This project has born almost by chance after two visits as a tourist to Fez, where the souks –Arab Marketplace– follow one another, with no interruption, from Bab Boujloud to the lower part of the medina, a maze in which the façades of the houses disappear behind the products they sell, not allowing you to have any reference point.
Trying to follow a route is almost impossible; the city covers itself, up and down, going from alleyways to open-air, to covered routes that bring you to unexpected places. I have tried to mentally reconstruct the roads, squares, stairways, patios, tunnels and small gardens without success. Perhaps the only way to visit this medina is to be carried along by chance and not trying to orientate yourself. You lose so many things looking at a map.
Walking through the alleyways, flooded with all sorts of merchandise, filled with smells and perfumes, hyperactivity in the five senses, there were two times when I did not notice anything.
In my third travel, still remembering the magnificent description of this city’s life given by Paul Bowles, I have started to better understand the structure of the streets’ maze and I have discovered hidden little treasures: the fountains of Fez, one of the first cities in the world to create a public system of water supply.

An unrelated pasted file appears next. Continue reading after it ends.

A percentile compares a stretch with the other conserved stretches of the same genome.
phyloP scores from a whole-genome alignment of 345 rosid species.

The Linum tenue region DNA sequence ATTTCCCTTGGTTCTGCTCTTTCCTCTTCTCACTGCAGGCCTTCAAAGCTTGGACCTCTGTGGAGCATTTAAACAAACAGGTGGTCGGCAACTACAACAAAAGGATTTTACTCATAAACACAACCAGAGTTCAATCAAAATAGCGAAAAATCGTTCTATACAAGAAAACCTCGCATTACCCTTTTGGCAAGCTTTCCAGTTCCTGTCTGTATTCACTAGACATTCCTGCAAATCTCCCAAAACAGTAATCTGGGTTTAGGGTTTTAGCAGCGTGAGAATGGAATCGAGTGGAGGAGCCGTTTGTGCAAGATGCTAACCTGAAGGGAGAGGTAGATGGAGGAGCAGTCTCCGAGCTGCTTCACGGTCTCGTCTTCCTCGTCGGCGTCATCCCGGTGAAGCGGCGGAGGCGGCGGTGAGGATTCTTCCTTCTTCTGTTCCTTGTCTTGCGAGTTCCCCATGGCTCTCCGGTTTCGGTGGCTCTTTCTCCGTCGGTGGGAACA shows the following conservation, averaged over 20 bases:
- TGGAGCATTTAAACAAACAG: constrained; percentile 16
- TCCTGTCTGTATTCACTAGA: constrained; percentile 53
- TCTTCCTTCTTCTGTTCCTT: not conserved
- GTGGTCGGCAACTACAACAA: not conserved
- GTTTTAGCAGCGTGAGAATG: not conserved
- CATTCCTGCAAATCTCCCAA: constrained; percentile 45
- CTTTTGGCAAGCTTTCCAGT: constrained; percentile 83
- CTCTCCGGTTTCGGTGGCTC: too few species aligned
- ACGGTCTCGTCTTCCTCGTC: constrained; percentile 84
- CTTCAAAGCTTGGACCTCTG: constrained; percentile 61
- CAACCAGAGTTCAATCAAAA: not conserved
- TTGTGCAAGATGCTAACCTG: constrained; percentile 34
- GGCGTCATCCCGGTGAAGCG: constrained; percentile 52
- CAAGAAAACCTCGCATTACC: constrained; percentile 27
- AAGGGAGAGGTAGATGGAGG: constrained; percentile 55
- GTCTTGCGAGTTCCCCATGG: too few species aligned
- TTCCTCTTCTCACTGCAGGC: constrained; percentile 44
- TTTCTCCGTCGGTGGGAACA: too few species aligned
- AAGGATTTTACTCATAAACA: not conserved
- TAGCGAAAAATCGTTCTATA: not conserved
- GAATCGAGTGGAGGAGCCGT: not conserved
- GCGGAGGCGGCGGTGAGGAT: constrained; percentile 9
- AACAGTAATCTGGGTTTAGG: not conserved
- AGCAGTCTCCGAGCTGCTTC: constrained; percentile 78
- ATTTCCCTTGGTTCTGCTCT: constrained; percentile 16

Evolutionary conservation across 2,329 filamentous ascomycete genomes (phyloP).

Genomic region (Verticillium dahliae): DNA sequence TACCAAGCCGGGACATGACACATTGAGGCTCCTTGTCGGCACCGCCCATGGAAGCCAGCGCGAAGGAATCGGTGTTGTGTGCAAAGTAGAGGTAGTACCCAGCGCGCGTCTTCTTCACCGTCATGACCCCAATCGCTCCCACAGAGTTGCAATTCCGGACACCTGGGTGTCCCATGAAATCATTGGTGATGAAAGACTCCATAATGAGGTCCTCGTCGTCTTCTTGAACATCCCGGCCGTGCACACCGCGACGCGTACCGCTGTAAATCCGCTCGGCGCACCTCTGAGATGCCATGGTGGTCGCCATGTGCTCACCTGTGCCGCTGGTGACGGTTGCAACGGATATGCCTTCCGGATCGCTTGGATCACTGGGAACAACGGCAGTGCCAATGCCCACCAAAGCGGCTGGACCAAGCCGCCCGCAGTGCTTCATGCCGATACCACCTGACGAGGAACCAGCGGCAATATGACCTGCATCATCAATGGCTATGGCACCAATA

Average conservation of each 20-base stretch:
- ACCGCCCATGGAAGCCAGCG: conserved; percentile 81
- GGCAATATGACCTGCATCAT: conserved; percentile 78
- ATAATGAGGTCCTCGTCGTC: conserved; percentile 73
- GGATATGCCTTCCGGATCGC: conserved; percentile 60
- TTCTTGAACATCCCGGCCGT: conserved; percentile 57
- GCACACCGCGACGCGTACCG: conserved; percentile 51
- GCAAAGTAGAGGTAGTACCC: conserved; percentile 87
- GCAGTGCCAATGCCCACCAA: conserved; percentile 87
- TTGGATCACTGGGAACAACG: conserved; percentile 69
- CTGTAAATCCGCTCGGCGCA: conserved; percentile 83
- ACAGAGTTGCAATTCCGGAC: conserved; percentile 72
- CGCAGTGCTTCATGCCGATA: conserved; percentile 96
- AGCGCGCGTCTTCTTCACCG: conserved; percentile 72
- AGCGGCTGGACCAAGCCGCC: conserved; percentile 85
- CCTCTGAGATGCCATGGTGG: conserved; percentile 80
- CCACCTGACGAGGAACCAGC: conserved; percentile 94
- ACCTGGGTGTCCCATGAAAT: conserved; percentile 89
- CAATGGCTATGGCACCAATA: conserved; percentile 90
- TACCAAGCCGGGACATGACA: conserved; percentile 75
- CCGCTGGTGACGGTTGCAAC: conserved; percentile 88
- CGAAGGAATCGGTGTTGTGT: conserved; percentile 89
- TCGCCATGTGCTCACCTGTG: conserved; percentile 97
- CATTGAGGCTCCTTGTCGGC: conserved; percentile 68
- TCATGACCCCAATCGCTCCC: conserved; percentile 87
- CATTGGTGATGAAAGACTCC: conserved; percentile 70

This time I was staying at Ruined Garden, and its owner, an English woman who lives in Fez since a long time put me in contact with a great connoisseur of the city, who helped me to map this hidden and undervalued treasure, accompanying me in long walks. It is impossible for me to reconstruct the route we followed, I had to renounce to get ready before going to take photographs, choosing the best hour for each subject. I left everything to chance and sometimes I had to renounce to shoot.
The complete series of this project is composed of 64 photographs of fountains, some of which are restored, others abandoned or looted, and the majority, are no longer in-use. The fountains that, at one time, were a meeting and social point, now are often covered of merchandise and trash cans.
Taking your time to find them, observe them and shoot them is not only a way of documenting this unexplored heritage, but a way to pay tribute to their artistic and social value.